West Virginia's top innovators took center stage at the TechConnectWV Spirit of Innovation Awards Banquet on November 16, 2015 in Charleston, resulting in the presentation of five awards honoring advances in spacecraft flight software, underground detection, stroke diagnostic technology, entrepreneurial assistance, and technology in the classroom.
"The Spirit of Innovation program is an opportunity to spotlight success stories throughout the state, and recognize the people and organizations that support innovation-based economic development," said Anne Barth, executive director of TechConnect. "All of our nominees are doing exceptional things, and our winners represent the cream of the crop of technology innovation in West Virginia. By showcasing these creative efforts and the people behind them, we hope to inspire others who may have an entrepreneurial spirit."
Barth said the innovation economy is not just a concept-it's a reality. "We were thrilled to honor all of them, including the winners and finalists," she added.
Tim Armstead, Speaker of the West Virginia House of Delegates and keynote presenter during the awards ceremony, said, "We can make policy at the Legislature but the creativity, ingenuity and entrepreneurial spirit of those being honored is what will truly move our state forward. I applaud what you do and ask that you continue your efforts here at home in West Virginia."
John Maher, chairman of TechConnect's board of directors and the event's master of ceremonies, said, "From universities, laboratories and startup firms across West Virginia, hard-working researchers and entrepreneurs are bringing innovative products, services and technologies to market. These innovations are force multipliers in our state's economy, and help to hone our competitive edge."
Awards were presented to the following:
The Jon McBride Software Testing and Research (J-STAR) team in Fairmont received the Innovator of the Year award. J-STAR is a subgroup within the NASA Independent Verification and Validation (IV&V) Program, composed of 15 engineers with TMC Technologies serving as the lead contractor company. The J-STAR team develops software-only, fully-functional, spacecraft simulations to assist with flight software testing, including verification and validation (IV&V) activities. The innovative simulation technologies are used to find and fix significant faults in flight software development on high-profile NASA missions, providing assurance that a single fault won't result in loss of mission. Their development has paved the way for West Virginia's first small spacecraft mission to be designed, built, and tested by West Virginia University students and engineers and launched by NASA in 2017.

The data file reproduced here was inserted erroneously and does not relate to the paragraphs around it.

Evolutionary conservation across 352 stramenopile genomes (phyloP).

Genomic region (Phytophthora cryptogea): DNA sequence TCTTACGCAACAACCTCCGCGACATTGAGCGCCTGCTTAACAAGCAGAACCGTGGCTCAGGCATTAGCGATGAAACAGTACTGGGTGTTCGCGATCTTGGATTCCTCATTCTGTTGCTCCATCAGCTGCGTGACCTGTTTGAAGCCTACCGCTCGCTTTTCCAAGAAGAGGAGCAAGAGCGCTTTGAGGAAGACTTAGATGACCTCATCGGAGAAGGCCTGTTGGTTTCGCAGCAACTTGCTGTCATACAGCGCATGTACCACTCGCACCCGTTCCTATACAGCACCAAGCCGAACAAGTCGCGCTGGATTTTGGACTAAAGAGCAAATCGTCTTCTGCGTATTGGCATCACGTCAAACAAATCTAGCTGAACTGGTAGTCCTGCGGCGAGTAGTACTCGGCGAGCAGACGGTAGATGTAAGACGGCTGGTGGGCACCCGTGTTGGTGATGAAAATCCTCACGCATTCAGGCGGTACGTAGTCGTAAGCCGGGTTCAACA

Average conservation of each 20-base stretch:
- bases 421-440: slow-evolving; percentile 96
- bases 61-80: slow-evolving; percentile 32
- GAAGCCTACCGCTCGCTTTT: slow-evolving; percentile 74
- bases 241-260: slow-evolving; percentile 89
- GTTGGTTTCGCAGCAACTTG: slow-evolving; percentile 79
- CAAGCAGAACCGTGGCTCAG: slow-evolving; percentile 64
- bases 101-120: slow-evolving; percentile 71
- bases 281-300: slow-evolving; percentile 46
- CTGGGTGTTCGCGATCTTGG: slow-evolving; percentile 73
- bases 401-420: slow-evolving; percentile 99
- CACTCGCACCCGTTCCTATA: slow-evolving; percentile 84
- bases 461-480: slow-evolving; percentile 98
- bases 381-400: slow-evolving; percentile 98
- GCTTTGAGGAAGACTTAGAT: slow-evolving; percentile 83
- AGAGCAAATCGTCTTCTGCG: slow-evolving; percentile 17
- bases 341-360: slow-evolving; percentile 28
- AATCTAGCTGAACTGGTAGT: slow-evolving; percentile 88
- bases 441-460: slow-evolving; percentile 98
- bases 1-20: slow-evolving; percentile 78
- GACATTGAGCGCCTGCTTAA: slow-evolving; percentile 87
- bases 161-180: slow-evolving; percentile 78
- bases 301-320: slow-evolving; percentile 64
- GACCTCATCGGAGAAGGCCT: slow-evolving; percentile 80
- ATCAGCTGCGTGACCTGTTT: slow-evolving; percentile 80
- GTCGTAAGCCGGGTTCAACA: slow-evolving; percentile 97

Scott Zemerick accepts the award for TMC Technologies.
CereDx, Inc. in Morgantown received the StartUp Innovation of the Year award. The firm's primary focus is to diagnose and improve the treatment of stroke patients through the development of next-generation precision diagnostics and therapeutics. These diagnostic tests include a stroke/no stroke and a stroke time-of-onset blood test that will be optimized for clinical use in a large clinical trial scheduled to begin in the fall of 2015. CereDx's innovative technology was developed at West Virginia University by two West Virginia natives.
Samantha Melroy with Terra Response LLC in Morgantown received the Student Innovator of the Year award. An undergraduate majoring in mechanical engineering at WVU, Samantha's research has led to a patent-pending technology that uses electromagnetic waves to detect underground objects, including utility lines, landmines, or other metallic or non-metallic objects. Building on lessons learned from the first prototype, she's working to develop a commercially viable device for manufacture by Terra Response LLC.
Megan Bacorn and Gabrielle Rhodes, both teachers at Union Elementary School in Buckhannon, received the Outstanding Women in Technology award. Ms. Bacorn, who teaches fifth grade, is a facilitator for infusing technology in the classroom and a key member of her school's West Virginia Innovation Zone Grant team. Ms. Rhodes, who teaches third grade at Union Elementary, uses innovative strategies to teach mathematics and science, earning a Presidential Award for Excellence in the process.
The WVU College of Law Entrepreneurship and Innovation Law Clinic was presented with the Entrepreneurial Support of the Year award. The organization gives students the opportunity to provide legal services to start-up companies, small businesses, non-profits, and individuals. The clinic works with clients in counseling for a product plan or business organization; licensing; employee and contractor agreements; intellectual property; financing and venture capital; planning and negotiation; dispute resolution; and generalized assistance in business formation, planning, and strategy.
Maher said, "It takes creative and innovative thinkers and entrepreneurs to keep West Virginia's technology sector moving forward. We congratulate the winners and all of the nominees for their ingenuity and adaptability, as well as for their resilience in a challenging economic climate."